Coast Guard Cutter Leaves Astoria After 15 Years of Service

The crew of the Coast Guard Cutter Fir, a 225-foot seagoing buoy tender, returned to homeport at Coast Guard Base Tongue Point in Astoria, Ore., Oct. 22, 2010, after a four month deployment in support of Deepwater Horizon in the Gulf of Mexico. (U.S. Coast Guard photo/Kelly Parker)
The crew of the Coast Guard Cutter Fir, a 225-foot seagoing buoy tender, returned to homeport at Coast Guard Base Tongue Point in Astoria, Ore., Oct. 22, 2010, after a four month deployment in support of Deepwater Horizon in the Gulf of Mexico. (U.S. Coast Guard photo/Kelly Parker)

ASTORIA, Ore. — A Coast Guard cutter that has tended buoys in the Pacific Northwest for 15 years has left Astoria for good.

The Daily Astorian reports the 225-foot (69-meter) ship named Fir left Astoria for Baltimore on Monday.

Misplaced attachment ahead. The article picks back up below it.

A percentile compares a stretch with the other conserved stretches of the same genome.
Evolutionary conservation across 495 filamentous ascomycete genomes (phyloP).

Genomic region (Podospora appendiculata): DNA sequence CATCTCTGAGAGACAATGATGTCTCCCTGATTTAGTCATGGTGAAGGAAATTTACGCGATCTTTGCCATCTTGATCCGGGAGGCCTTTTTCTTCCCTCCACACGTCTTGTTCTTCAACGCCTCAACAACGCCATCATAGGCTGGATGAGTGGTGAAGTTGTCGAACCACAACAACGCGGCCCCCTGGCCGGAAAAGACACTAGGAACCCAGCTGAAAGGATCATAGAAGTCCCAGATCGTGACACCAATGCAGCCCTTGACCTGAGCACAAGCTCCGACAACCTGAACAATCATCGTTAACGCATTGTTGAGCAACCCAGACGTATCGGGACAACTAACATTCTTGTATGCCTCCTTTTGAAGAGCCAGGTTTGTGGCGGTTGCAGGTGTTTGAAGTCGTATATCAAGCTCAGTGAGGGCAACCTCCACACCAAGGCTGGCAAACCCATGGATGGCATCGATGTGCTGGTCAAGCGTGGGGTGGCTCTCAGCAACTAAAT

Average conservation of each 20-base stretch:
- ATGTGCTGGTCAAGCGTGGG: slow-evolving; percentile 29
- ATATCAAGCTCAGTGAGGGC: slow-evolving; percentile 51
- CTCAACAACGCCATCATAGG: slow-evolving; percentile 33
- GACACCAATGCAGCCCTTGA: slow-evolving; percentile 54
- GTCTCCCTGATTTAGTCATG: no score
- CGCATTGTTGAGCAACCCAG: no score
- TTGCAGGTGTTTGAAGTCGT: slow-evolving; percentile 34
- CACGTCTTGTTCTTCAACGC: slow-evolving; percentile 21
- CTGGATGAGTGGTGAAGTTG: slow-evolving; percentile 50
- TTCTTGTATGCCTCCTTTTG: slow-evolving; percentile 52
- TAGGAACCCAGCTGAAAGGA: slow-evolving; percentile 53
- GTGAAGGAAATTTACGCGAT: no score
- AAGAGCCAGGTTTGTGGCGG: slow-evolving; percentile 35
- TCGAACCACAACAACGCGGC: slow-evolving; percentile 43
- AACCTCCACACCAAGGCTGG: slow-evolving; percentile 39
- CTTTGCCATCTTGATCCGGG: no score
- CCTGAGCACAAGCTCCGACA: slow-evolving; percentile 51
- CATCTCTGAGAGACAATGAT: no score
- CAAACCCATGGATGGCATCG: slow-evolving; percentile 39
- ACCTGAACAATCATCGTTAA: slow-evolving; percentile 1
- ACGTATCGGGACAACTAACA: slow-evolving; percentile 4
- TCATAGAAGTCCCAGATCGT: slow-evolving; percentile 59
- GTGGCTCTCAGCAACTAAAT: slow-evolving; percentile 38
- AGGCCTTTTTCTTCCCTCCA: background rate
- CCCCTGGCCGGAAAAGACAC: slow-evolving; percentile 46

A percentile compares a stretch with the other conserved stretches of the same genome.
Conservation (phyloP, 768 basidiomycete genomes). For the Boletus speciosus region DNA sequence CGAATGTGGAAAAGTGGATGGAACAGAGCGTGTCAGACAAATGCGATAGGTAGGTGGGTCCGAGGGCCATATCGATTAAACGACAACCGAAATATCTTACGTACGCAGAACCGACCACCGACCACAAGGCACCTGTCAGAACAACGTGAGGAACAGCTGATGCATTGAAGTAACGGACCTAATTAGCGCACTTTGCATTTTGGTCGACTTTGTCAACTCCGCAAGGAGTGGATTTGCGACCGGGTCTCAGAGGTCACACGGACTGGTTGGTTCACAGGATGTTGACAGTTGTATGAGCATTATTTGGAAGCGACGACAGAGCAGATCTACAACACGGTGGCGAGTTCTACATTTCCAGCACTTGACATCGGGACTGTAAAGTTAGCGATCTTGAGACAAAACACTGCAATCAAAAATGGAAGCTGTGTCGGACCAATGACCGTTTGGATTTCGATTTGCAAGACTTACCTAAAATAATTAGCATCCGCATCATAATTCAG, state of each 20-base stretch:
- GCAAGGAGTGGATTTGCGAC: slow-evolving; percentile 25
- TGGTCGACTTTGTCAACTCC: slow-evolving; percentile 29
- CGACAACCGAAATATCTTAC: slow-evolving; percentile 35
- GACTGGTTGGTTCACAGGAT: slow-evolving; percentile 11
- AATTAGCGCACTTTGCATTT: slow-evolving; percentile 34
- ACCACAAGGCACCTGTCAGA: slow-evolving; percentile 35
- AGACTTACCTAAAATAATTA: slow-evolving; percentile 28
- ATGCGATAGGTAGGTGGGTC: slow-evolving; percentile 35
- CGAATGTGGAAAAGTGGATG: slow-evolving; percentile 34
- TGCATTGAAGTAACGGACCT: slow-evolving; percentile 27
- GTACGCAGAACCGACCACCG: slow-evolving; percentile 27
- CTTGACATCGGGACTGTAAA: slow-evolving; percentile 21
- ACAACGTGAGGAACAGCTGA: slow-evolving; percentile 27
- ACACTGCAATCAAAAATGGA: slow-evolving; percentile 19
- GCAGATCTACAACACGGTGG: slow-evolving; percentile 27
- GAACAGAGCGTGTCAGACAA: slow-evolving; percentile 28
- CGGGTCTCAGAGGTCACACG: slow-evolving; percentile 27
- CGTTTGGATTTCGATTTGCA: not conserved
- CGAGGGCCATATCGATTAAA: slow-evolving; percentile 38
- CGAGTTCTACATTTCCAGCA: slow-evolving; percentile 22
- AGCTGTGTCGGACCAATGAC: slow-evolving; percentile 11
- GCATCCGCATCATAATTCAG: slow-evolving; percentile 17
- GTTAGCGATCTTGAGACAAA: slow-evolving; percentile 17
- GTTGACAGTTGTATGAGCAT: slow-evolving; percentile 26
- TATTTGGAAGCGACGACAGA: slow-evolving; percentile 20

Its replacement, the Juniper-class cutter named Elm, is scheduled to arrive at Tongue Point on February.

Crew members on Fir performed two years' worth of buoy maintenance in anticipation of the eight month wait.

The Fir's primary mission has been maintaining buoys in the Columbia River and off the Oregon and Washington state coasts, including some located about 300 miles (483 kilometers) off the coast and owned by the National Oceanic and Atmospheric Administration.

After its yearlong maintenance in Baltimore, Fir will return to service and be docked in Cordova, Alaska.

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